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Diabetes and Schoolchildren: Could new California legislation end a turf war?

Diabetes and Schoolchildren: Could new California legislation end a turf war?

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A new proposed bill allowing school employees to provide insulin injections to schoolchildren with diabetes is worth watching as it makes its way through the California legislature. AB1802 was introduced Feb. 10 by Assemblyman Isadore Hall (D-Compton). Advocates for children with diabetes are rallying behind it.

Current California law allows school nurses and "other school personnel" to provide insulin to kids while in school, but legal challenges from unionized nurses have created a gray area that's spooking school administrators. (Here's a press release laying out the nurses' perspective). As a result, advocates say, it's difficult for these children to get the routine medical care they need while in school.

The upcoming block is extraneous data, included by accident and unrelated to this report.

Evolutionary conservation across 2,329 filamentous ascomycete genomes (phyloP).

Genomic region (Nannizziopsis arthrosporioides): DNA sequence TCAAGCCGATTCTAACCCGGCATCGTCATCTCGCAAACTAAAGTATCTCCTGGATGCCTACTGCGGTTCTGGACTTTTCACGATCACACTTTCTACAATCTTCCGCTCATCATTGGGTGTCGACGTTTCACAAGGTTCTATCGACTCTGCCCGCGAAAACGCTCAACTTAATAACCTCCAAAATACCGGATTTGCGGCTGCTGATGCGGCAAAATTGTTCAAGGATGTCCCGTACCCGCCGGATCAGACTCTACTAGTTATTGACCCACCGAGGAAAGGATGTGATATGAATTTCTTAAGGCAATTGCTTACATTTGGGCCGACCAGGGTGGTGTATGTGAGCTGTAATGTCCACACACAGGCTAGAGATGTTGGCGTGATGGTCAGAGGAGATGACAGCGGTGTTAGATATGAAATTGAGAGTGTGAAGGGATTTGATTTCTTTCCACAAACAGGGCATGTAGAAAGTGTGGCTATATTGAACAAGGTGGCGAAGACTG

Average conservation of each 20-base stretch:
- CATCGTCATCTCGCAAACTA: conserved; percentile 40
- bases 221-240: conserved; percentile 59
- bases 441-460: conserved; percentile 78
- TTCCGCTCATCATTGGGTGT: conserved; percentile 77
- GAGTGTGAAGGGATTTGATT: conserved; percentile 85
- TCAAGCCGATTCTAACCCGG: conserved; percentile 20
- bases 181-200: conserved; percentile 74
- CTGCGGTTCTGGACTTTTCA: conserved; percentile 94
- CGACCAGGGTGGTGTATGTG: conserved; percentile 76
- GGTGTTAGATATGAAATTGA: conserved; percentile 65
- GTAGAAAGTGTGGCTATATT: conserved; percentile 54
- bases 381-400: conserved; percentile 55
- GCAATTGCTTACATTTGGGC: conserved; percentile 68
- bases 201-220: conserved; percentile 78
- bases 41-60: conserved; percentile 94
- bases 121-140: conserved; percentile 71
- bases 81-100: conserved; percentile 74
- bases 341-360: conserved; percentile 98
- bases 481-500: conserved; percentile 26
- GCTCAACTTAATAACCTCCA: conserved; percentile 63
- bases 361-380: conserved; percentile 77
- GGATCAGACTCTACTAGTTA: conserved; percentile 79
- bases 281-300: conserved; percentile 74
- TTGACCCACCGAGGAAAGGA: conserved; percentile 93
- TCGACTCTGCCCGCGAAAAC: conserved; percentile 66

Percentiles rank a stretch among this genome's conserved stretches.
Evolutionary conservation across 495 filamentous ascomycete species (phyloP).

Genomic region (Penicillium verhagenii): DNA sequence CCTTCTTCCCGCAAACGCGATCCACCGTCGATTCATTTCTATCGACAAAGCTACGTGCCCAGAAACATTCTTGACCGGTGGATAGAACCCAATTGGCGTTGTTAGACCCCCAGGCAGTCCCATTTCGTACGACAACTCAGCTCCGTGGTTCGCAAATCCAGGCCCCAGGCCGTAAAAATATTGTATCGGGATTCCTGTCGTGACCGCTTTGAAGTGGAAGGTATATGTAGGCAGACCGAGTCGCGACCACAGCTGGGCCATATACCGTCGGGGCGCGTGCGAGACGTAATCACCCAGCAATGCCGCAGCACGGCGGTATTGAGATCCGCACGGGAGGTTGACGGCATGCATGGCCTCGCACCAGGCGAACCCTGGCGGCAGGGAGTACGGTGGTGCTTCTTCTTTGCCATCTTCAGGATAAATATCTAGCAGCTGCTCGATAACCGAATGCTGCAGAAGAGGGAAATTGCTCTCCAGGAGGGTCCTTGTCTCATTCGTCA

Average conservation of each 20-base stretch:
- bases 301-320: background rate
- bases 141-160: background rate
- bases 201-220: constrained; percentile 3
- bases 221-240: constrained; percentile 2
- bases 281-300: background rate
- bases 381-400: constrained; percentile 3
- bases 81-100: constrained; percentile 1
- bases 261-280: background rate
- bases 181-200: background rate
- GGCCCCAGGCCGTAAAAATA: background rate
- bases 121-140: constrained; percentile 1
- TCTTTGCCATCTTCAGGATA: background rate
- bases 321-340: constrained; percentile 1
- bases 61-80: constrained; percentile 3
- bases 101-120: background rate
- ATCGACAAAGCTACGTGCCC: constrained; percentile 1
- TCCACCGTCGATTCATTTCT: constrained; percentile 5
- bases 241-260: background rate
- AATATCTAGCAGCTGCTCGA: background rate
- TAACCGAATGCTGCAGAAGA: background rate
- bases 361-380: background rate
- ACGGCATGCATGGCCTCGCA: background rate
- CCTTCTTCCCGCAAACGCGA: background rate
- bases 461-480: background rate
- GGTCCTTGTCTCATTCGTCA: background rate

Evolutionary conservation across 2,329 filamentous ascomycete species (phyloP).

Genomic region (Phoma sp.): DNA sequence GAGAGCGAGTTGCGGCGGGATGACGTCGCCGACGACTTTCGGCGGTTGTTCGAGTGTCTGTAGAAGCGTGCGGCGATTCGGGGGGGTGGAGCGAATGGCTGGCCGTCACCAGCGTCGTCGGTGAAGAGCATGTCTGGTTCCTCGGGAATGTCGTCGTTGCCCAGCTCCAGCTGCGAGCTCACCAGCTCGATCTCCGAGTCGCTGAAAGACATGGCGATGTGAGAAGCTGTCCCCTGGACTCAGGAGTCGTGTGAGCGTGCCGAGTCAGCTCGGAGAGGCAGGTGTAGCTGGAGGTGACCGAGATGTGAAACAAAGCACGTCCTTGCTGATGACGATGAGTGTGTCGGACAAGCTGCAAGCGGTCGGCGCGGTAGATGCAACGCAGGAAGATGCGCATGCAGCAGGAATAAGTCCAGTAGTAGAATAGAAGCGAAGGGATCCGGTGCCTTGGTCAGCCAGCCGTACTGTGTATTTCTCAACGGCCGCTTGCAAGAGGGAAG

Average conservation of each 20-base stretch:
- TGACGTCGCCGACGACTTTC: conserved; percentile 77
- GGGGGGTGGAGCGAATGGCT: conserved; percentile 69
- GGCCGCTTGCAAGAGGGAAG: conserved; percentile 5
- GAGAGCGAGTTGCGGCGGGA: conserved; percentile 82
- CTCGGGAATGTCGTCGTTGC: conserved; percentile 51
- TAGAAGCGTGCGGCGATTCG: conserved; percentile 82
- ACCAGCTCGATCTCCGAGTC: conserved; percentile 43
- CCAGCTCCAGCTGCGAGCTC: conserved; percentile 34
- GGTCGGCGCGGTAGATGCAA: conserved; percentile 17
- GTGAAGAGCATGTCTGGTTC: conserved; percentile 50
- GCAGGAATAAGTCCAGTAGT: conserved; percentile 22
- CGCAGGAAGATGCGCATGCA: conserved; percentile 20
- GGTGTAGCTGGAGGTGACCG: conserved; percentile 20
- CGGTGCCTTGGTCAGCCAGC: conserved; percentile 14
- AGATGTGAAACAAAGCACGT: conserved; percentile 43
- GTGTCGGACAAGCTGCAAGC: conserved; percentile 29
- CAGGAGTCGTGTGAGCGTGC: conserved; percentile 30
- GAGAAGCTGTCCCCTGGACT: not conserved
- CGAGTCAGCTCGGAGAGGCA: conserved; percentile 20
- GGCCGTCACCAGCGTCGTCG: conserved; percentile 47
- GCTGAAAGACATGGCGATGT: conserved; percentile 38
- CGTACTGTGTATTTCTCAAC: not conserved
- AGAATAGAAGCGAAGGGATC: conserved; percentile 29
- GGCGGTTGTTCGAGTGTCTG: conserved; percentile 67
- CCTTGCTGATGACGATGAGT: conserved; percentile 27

Hall's bill, which may be heard in committee as early as March 13, would clarify the law and allow parents to designate a trained school employee (nurse or not) to administer injections to their children.

California Health Journalism Fellow Kelly Peterson is working on a story about this issue and has written about it on her member blog.

Here's what Dr. Fran Kaufman, a prominent expert on childhood diabetes and advisory board member for The California Endowment Health Journalism Fellowships, had to say about the proposed bill:

This effort will allow children to receive the necessary help so that they may effectively manage their diabetes at school and thereby increase their chances of  being healthy and well. With the shortage of school nurses and the pressures on the budget, and in light of the fact that every day hundreds of lay people are trained in diabetes management, allowing non-licensed trained school personnel to help children is the logical, safe and needed approach.

For more context on how children with diabetes in one California school without a school nurse, check out this definitive story from 2008 by Los Angeles Times columnist Steve Lopez. And finally, don't forget to check out ReportingonHealth's useful resource guide and tips for reporting on diabetes.

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